March 12, 2010

Melville House author investiagtes New Orleans murders, and gets big results


Keenon McCann bleeds from his wounds after he was shot on the Interstate-10 overpass near the Superdome in New Orleans on Sept. 1, 2005. McCann was one of at least 10 people shot by New Orleans police in the week after Hurricane Katrina.

For the past two years, Melville House author and ProPublica reporter A.C. Thompson (author of Torture Taxi: On The Trail of the CIA’s Rendition Flights) has been investigating mysterious killings in post-Katrina New Orleans. In December 2008, he published “Katrina’s Hidden Race War” in The Nation, a piece that examined reports of white vigilante violence after the storm. Beginning last December, in partnership with PBS Frontline and the New Orleans Times-Picayune, Thompson has been publishing a series of stories under the title “Law & Disorder” examining questionable shootings by the New Orleans Police Department in the aftermath of Katrina. And now the reporting is paying serious dividends.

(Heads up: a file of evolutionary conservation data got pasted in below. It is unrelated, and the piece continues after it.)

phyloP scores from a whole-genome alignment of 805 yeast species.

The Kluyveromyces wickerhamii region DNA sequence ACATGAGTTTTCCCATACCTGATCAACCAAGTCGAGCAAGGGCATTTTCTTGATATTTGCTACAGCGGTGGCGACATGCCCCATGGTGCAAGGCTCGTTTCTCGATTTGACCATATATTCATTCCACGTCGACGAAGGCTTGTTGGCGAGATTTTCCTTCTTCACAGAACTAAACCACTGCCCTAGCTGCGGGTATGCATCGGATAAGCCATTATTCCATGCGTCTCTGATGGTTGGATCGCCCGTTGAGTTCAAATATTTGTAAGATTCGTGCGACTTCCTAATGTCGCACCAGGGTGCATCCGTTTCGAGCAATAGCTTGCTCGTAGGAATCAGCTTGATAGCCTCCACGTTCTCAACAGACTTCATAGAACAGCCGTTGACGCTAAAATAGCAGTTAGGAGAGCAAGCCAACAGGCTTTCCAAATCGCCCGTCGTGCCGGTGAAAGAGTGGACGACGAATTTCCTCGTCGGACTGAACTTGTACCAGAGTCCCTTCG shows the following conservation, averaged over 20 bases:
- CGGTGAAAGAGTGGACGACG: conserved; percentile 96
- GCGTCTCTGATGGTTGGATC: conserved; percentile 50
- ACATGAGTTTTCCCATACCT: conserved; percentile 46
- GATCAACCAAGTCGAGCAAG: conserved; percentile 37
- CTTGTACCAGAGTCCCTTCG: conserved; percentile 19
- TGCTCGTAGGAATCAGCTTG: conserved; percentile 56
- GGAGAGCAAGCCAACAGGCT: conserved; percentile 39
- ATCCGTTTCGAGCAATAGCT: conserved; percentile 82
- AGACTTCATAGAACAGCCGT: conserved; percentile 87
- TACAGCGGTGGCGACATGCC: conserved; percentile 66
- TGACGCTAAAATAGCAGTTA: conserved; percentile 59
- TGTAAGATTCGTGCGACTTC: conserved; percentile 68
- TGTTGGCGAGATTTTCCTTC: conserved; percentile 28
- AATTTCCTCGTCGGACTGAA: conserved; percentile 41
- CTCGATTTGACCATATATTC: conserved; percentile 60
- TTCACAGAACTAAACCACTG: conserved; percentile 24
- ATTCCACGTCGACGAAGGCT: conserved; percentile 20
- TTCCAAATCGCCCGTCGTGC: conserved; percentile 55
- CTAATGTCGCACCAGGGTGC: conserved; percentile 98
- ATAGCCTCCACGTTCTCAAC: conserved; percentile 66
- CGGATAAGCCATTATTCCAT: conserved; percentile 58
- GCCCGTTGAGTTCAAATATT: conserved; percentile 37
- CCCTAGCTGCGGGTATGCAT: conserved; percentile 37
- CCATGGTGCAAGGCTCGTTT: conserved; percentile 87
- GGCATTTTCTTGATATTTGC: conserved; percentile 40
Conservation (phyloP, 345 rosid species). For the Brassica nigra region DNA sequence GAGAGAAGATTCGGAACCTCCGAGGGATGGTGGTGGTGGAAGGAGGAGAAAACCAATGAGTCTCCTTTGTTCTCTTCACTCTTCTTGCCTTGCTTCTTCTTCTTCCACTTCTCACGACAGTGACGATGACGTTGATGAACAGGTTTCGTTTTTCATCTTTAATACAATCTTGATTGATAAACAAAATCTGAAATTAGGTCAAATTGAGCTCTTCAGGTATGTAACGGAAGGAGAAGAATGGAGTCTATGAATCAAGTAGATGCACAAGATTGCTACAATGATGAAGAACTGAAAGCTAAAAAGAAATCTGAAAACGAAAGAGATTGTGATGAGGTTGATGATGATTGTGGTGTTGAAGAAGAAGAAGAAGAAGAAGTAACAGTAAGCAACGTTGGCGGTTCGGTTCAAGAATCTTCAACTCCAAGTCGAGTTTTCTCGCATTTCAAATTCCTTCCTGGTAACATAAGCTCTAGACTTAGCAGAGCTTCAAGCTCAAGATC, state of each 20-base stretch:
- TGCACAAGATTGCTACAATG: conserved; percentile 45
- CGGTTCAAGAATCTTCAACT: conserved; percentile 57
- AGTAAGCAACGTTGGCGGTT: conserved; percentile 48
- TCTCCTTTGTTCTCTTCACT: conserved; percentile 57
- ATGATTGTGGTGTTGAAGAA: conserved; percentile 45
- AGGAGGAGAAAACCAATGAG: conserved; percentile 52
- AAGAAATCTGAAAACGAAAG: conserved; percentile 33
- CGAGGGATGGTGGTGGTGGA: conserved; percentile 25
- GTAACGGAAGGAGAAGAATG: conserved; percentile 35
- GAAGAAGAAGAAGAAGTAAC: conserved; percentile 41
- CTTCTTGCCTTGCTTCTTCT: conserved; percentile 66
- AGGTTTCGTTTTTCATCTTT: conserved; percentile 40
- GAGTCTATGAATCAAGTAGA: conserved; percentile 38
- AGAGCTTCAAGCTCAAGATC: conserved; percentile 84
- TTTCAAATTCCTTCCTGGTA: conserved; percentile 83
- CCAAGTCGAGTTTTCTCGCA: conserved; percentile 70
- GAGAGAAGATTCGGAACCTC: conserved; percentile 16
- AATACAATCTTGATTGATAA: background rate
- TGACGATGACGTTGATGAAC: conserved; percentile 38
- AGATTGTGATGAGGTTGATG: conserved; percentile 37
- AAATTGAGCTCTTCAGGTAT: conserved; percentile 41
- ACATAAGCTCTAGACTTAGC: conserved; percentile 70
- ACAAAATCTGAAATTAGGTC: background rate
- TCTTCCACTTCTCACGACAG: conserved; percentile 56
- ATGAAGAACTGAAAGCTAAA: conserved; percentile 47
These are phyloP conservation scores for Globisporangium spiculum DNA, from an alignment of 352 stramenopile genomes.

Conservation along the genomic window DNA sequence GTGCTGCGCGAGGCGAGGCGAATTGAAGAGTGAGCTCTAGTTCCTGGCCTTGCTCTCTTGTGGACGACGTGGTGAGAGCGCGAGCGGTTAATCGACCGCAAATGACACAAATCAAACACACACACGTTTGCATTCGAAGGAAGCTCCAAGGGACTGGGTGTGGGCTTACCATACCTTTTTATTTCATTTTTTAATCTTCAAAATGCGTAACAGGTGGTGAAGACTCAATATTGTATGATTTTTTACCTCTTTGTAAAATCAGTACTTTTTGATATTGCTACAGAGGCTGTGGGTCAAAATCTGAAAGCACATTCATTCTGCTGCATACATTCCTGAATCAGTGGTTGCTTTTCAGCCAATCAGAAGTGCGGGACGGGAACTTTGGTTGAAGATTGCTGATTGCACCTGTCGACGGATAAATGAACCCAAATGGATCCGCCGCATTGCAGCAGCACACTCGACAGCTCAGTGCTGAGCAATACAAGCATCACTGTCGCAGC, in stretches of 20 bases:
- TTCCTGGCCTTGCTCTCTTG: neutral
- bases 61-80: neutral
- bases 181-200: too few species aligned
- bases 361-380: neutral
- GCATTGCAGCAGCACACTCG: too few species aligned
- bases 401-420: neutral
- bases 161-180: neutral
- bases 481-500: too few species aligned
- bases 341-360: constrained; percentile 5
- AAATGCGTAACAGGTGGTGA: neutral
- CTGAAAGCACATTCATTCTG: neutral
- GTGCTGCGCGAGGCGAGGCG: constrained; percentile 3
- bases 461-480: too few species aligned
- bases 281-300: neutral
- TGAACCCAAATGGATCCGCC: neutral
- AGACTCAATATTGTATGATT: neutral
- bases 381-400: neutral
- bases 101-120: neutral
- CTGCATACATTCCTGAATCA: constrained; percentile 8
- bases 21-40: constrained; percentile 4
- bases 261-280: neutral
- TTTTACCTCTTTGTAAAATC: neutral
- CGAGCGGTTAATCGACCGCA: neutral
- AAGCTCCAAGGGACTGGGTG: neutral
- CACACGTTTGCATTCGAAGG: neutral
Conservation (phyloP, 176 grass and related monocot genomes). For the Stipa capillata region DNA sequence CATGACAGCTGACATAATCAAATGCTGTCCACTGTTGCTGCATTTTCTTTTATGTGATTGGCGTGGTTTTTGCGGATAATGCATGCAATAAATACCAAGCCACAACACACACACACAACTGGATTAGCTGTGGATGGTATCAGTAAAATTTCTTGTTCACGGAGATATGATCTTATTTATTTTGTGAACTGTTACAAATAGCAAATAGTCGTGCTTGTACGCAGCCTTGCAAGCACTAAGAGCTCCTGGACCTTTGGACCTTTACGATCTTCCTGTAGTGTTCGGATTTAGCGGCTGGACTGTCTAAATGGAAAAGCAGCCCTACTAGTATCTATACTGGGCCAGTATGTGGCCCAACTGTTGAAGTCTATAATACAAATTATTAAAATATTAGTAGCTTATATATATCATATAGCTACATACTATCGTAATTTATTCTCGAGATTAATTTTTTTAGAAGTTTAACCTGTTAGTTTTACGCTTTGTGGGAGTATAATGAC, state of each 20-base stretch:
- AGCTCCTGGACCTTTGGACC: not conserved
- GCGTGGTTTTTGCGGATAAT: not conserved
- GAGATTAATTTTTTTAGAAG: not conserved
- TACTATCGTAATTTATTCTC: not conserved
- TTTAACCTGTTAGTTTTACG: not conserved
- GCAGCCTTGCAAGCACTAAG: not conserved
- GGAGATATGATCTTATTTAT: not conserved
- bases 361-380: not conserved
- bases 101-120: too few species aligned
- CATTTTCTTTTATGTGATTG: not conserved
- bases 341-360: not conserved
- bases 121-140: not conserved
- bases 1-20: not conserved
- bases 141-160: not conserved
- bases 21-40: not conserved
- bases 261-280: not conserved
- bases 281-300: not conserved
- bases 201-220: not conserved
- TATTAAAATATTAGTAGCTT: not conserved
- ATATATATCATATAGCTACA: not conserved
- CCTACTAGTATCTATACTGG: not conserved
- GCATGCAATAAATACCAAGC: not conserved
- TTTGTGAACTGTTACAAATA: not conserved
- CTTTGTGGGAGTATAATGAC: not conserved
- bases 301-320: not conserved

According to a report from February 19, 2010, the F.B.I. immediately moved to investigate three of the  police shootings detailed in the Law & Disorder Series. And now, according to Thompson’s report from last week, the bureau is “investigating two more shootings described in stories we published in December…. Also, the city’s inspector general publicly accused Police Superintendent Warren Riley of illegally obstructing attempts to scrutinize police misconduct and disciplinary files.” This is in addition to two recent guilty pleas in connection with the Katrina police shootings: one from former New Orleans Police Department Lt. Michael Lohman,  who admitted to “conspiring to obstruct justice,” and one from Former police detective Jeffrey Lehrmann for “failing to report a felony.” Both pleas are connected to the Danziger Bridge incident, wherein police shot six citizens and which was also part of the ProPublica/Frontline/Times-Picayune investigation.

Kelly Burdick is the executive editor of Melville House.